Amber Jensen, the Writing Center Director at Edison High School and a NVWP TC, talked about starting a writing center four years ago. Jensen mentioned, “Start a tutor training class. Tutors help students think outside the box about their writing. The students need to engage in the ‘why’ and ‘how’ when thinking about their own writing. A student working with a teacher is transformative, meaning teachers need to take notes and perspective from tutors and students as well.” Jensen refers to her tutors as “Writing across the Curriculum liaisons.” In this session for administrators and writing center directors, all three presenters mentioned the importance of having support from other administrators and teachers, encouraging tutors and students who want to learn, and having trust that this will help reshape high school education.
The high school tutors attended presentations with English professors from George Mason University: GMU Writing Center Director Dawn Fels, Digital Rhetoric specialist Doug Eyman, NVWP Director Paul Rogers, as well as Elizabeth MacLean, an instructor of Composition, Assistant Director of the GMU Writing Center, and a graduate student earning her M.F.A. degree. MacLean’s tutoring presentation “Tutoring Outside the Box”was highly interactive, with the high school tutors engaging in conversations about difficult tutoring experiences and also the benefits of being a tutor. Some tutors were concerned about helping friends work on their essays without feeling like they were rewriting their friends’ essays themselves, or making their friends mad at them if they gave contrasting points about their papers. Other tutors find it difficult when working with students that only think of them as an editing service.
MacLean mentioned, “Communication breakdowns can be tough, and not everyone approaches writing the same way; you may like writing more than your student does. Slow down demonstrating a writing process to the student and ask them to think about their writing using the journalistic questions (who, what, where, when, why and how). These are a great way to start a conversation because the student should be talking more than you and working a lot harder also. Ask for help from another tutor for a fresh perspective if you do not know your student’s question. Always refer to an outside source for help, which can be a great learning tool for you also.” These tutors had a better understanding of how to overcome these obstacles when working one-on-one with a student.
When discussing working in a writing center, some tutors mentioned that when getting their writing center started, they had to put signs up so other students could see them and develop interest in going to the writing center. One tutor said it was their second full year in operation at Centreville High School and it is now becoming well known. Another tutor mentioned, “it is frustrating when students come all at once at the end of the year for final exams and not make it a habit to come throughout the entire year.” MacLean ended her presentation on a positive note while also commenting on a common misconception about writing centers. She reminded the tutors that they are all each other’s resources and that “it does not make you a bad writer for attending the writing center because everyone is a writer.”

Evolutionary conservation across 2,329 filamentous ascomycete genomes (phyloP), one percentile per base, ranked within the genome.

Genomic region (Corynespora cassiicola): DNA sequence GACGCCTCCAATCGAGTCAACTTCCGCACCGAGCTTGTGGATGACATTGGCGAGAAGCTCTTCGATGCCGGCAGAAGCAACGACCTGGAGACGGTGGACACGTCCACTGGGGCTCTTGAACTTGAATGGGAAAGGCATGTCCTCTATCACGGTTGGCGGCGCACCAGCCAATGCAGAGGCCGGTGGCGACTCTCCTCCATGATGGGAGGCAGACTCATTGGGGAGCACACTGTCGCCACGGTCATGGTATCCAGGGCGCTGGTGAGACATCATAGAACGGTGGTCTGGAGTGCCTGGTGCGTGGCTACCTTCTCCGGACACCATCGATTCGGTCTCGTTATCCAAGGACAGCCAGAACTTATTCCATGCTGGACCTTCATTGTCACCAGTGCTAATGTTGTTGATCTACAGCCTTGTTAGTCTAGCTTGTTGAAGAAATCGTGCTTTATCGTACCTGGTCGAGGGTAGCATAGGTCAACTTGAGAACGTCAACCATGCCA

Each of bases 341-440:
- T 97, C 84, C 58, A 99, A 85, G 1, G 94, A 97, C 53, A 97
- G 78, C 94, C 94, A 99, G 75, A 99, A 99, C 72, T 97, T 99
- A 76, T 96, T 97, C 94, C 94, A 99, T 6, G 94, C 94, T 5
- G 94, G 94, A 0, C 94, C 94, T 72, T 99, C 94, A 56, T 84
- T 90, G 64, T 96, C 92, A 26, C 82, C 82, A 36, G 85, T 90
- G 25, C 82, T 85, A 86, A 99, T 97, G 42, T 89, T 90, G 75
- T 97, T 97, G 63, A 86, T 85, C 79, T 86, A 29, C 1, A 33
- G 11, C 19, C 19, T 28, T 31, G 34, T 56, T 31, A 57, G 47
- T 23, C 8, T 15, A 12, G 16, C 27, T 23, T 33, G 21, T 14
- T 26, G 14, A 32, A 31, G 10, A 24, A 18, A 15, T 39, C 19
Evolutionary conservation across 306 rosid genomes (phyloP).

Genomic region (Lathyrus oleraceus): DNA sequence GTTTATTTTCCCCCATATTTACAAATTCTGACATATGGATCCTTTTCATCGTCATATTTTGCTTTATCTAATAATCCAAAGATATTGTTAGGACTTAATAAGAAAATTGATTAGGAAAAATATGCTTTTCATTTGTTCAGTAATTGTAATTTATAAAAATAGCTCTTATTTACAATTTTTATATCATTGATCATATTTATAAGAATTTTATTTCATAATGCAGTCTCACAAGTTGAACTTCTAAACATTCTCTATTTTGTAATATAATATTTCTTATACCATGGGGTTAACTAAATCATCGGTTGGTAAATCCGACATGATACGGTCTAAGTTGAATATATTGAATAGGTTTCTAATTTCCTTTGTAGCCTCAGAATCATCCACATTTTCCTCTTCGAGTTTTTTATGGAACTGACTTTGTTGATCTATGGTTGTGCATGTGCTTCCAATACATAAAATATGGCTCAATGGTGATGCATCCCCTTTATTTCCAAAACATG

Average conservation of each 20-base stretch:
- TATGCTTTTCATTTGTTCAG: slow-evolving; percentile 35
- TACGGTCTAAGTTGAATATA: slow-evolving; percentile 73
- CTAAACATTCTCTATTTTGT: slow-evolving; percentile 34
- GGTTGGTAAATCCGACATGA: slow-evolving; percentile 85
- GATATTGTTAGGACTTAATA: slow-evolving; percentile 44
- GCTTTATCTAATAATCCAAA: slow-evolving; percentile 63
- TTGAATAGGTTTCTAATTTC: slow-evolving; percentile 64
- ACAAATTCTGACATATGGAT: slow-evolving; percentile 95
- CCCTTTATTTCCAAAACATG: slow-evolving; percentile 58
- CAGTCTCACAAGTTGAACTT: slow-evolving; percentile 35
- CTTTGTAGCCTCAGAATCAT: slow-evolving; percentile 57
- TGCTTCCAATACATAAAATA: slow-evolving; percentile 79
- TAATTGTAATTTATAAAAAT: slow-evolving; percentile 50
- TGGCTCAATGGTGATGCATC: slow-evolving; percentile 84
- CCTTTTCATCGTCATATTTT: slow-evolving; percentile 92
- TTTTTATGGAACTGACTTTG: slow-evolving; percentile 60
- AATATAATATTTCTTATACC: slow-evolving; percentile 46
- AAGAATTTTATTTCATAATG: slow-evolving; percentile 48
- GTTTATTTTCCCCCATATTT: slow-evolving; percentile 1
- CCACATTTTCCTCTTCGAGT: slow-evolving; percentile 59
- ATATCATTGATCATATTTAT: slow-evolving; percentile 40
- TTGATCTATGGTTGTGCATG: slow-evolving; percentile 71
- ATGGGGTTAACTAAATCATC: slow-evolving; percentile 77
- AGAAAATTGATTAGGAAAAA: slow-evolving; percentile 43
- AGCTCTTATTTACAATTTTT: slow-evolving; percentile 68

Towards the end of the conference, high school tutors gave presentations from their own experiences and perspectives. Chris Crapco, a second year tutor at Oakton High School, gave a presentation called “Tutoring for the Real World” about conflict in the writing center, comparing the writing center to a business. Crapco said, “You have to have tutor-to-tutor interactions. Negative tutor interactions cause rifts, which means increased gossip, less productivity, avoidance, and rudeness. You have to come up with a resolution to fix the rifts, such as having communication so there is no awkwardness in the writing center.” He asked tutors attending his presentation to come up with their own scenarios of a cause for a rift between two tutors and a resolution to fix the rift. These examples helped the tutors understand that without any form of conflict resolution in a business or in a writing center, there are no positive outcomes. Just as tutors help each other out, and help their students, they have to have great communication skills and have a great attention for detail while working one-on-one with a student and with each other.
The High School Writing Center Tutor Conference focused on the energy and drive of students, teachers, and administrators to create a solid foundation for what a working writing center needs. Without the trust and education from administrators and teachers, and without the power of education from the students and tutors, high school writing centers could not exist.
To see more photos from the day, view this flickr set!